At Culinary Backstreets Shanghai, we’ve already raved about the delicious regional varieties of roast duck – from local Huaiyang birds to the imperial Peking to shāo wèi (烧味), or Cantonese-style. While they each have their own unique breed of deliciousness, we are particular fans of A San’s fusion version. Continue »
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Editor’s note: It’s Breakfast Week here at CB, and to kick off the series, we first head to a street corner in the heart of Shanghai that offers a remarkable variety of breakfast foods. Stay tuned all this week for more morning dispatches from other CB cities. Continue »
The hotpot’s storied history stretches back over a millennium in China. The cooking method originated in Mongolia, where legend has it that warriors used their helmets as makeshift pots, boiling strips of horse and lamb meat over campfires to sustain them as they made their way south to breach the Great Wall. As hotpot cooking proliferated, regional variations took their toll on the meal’s simplicity, earning it the nickname of “Chinese fondue” among some Westerners. Continue »
Editor’s note: This post is the first installment of “Best Bites of 2013,” a roundup of our top culinary experiences over the last year. Stay tuned for “Best Bites” from all of the cities Culinary Backstreets covers.
Deng Ji Chuan Cai
Culinary bucket lists are some of the best ways to discover our friends’ hidden gems: expat foodies are only willing to give up their proprietary favorites when they’re heading home. Continue »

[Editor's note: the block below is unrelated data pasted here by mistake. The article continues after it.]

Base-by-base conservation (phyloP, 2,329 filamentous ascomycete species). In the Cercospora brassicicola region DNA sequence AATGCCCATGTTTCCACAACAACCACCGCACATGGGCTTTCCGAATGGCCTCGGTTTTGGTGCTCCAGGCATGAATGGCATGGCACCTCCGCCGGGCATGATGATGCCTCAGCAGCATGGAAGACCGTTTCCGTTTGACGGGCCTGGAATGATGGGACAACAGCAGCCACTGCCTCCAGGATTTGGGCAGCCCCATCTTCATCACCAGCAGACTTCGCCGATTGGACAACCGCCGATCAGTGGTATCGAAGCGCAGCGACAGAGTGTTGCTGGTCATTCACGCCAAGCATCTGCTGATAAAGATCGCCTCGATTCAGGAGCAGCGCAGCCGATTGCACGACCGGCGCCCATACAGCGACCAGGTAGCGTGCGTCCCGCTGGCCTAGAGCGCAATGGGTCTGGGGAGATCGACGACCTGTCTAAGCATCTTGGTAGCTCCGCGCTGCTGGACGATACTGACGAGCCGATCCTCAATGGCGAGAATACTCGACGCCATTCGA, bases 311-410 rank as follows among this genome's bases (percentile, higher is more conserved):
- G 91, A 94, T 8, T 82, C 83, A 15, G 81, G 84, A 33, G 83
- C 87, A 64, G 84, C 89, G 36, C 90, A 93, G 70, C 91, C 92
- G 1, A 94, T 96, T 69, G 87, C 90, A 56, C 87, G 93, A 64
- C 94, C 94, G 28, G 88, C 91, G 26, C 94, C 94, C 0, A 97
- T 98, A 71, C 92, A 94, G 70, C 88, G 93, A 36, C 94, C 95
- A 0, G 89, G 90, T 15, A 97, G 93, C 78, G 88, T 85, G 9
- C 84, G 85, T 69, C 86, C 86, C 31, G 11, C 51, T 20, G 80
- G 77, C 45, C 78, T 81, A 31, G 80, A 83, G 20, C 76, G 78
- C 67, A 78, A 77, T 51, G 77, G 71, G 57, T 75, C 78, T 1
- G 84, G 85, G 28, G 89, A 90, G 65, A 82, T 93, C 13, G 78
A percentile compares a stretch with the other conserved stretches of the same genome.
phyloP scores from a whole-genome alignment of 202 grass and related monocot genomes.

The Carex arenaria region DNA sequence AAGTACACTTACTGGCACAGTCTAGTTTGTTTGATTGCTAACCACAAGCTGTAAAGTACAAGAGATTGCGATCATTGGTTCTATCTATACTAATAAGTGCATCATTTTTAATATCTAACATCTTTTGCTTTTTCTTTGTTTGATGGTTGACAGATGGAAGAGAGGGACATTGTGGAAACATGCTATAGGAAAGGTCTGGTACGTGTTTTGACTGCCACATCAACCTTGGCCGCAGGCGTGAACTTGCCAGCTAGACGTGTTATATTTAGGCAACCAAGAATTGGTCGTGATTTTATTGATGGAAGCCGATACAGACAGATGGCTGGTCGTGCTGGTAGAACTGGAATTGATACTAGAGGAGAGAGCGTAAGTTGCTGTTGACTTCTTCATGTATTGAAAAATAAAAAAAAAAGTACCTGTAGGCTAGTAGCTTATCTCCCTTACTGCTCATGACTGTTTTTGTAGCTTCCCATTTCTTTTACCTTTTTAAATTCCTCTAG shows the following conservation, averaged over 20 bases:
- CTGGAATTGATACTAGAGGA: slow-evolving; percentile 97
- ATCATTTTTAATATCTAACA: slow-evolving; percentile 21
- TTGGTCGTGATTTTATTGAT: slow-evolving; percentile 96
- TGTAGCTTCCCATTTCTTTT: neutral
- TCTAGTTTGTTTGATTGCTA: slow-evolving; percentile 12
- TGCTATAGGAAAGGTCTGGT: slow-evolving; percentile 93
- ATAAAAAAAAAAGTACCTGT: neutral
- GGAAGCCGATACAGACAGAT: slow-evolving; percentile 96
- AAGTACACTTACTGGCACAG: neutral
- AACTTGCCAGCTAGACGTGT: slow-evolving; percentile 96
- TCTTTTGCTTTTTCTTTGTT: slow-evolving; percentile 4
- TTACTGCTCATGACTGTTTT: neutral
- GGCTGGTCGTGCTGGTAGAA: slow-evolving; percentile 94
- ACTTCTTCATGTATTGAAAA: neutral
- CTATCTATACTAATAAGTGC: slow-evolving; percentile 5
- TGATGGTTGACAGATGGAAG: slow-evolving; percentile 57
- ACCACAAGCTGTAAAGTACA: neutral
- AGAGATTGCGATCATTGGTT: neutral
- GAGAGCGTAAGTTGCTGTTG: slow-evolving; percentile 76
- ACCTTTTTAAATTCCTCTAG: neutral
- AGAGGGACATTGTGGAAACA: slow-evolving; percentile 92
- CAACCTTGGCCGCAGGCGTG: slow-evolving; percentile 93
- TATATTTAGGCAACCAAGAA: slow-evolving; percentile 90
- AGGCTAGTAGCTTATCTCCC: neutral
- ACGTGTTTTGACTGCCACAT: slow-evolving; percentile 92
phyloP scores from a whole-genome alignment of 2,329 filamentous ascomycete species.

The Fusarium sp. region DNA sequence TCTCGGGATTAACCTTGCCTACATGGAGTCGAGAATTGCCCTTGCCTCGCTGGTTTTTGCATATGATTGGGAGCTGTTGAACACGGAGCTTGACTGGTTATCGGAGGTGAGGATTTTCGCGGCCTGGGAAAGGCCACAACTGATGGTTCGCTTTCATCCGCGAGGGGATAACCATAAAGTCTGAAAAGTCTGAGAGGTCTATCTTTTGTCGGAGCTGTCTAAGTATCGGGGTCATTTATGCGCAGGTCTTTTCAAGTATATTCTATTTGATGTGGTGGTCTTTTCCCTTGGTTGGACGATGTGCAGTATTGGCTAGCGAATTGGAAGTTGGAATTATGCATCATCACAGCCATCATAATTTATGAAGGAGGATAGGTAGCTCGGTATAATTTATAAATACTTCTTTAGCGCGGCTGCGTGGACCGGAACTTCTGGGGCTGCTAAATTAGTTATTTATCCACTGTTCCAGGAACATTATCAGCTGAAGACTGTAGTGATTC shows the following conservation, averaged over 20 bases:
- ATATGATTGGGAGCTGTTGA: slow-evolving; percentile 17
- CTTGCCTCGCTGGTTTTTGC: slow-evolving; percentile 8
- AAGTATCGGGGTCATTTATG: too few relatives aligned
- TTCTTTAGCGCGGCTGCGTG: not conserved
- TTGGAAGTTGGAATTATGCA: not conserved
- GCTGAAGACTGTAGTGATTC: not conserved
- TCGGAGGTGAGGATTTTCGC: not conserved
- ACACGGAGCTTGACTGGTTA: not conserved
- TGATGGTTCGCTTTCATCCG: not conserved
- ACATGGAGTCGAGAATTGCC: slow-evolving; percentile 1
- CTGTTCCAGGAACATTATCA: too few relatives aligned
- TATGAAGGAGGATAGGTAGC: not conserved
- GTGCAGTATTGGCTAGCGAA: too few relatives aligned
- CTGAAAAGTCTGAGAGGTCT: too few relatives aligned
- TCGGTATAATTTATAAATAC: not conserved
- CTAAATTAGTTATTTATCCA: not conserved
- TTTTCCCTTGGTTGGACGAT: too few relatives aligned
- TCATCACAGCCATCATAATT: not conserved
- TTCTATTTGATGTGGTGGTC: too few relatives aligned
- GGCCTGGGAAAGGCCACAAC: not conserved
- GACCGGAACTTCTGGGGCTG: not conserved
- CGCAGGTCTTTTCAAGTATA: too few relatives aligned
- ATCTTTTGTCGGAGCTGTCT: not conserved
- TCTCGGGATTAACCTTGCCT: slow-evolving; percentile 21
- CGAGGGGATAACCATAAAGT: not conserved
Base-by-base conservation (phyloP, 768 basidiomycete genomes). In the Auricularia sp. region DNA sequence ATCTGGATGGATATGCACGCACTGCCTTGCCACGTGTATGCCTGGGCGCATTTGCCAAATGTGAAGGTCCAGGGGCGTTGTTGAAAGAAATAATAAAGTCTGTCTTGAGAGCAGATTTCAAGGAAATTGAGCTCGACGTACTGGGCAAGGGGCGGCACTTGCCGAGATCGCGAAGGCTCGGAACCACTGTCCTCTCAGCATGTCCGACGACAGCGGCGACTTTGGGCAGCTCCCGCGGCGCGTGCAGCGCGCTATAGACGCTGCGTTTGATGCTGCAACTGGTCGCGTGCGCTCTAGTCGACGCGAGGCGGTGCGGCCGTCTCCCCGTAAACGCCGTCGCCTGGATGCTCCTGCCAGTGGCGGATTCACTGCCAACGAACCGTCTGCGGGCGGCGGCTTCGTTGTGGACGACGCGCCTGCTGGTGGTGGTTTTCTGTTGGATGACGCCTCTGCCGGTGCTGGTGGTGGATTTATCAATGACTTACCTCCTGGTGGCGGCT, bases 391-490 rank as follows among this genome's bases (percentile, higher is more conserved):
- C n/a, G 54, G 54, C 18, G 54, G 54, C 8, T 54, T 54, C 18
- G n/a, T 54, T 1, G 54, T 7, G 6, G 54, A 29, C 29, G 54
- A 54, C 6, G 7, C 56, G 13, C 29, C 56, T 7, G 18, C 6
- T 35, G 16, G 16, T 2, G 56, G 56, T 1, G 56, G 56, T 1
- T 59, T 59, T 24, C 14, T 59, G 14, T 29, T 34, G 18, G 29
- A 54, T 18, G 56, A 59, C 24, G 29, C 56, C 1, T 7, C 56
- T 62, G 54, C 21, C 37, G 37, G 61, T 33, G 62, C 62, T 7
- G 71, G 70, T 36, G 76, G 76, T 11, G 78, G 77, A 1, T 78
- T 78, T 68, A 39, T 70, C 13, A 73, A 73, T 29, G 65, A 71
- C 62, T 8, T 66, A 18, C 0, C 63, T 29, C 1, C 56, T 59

Mexico City’s southern neighborhood of Coyoacán, once a separate town outside the city limits, is now a popular area with cobblestone lanes full of art galleries, museums, restaurants and flea markets. For us, though, the real allure of the neighborhood is the opportunity to visit Tostadas Coyoacán, a marketplace restaurant that elevates the humble tostada to dizzying culinary heights. Continue »
Here at CB Shanghai, we’ve already confessed our undying affection for the scallion oil pancakes (葱油饼, cōngyóubǐng) at A Da. Mr. Wu’s are so beautifully crafted that they take on the aura of art with their precision and flair, but we’re also a little in love with the slapdash, unconventional version fried up by an elderly couple at A Po, just a couple of blocks away. Continue »
Outside of Kristal Ocakbaşı, a small grill joint tucked away on a side street in the Pangaltı neighborhood, Obama sat greeting the regulars who streamed in to watch a soccer game while feasting on kebab. “What’s the news, Obama?” asked one man with shoulder-length white hair. “Selam aleykum, Obama,” said another. Continue »
In Shanghai, a pretty surefire way to tell whether a dining establishment deserves your attention or not is by the presence of a line in front of it. (A corollary might be that the amount of attention the place deserves is commensurate with the size of the line.) Lao Shaoxing Doujiang passes the test. Continue »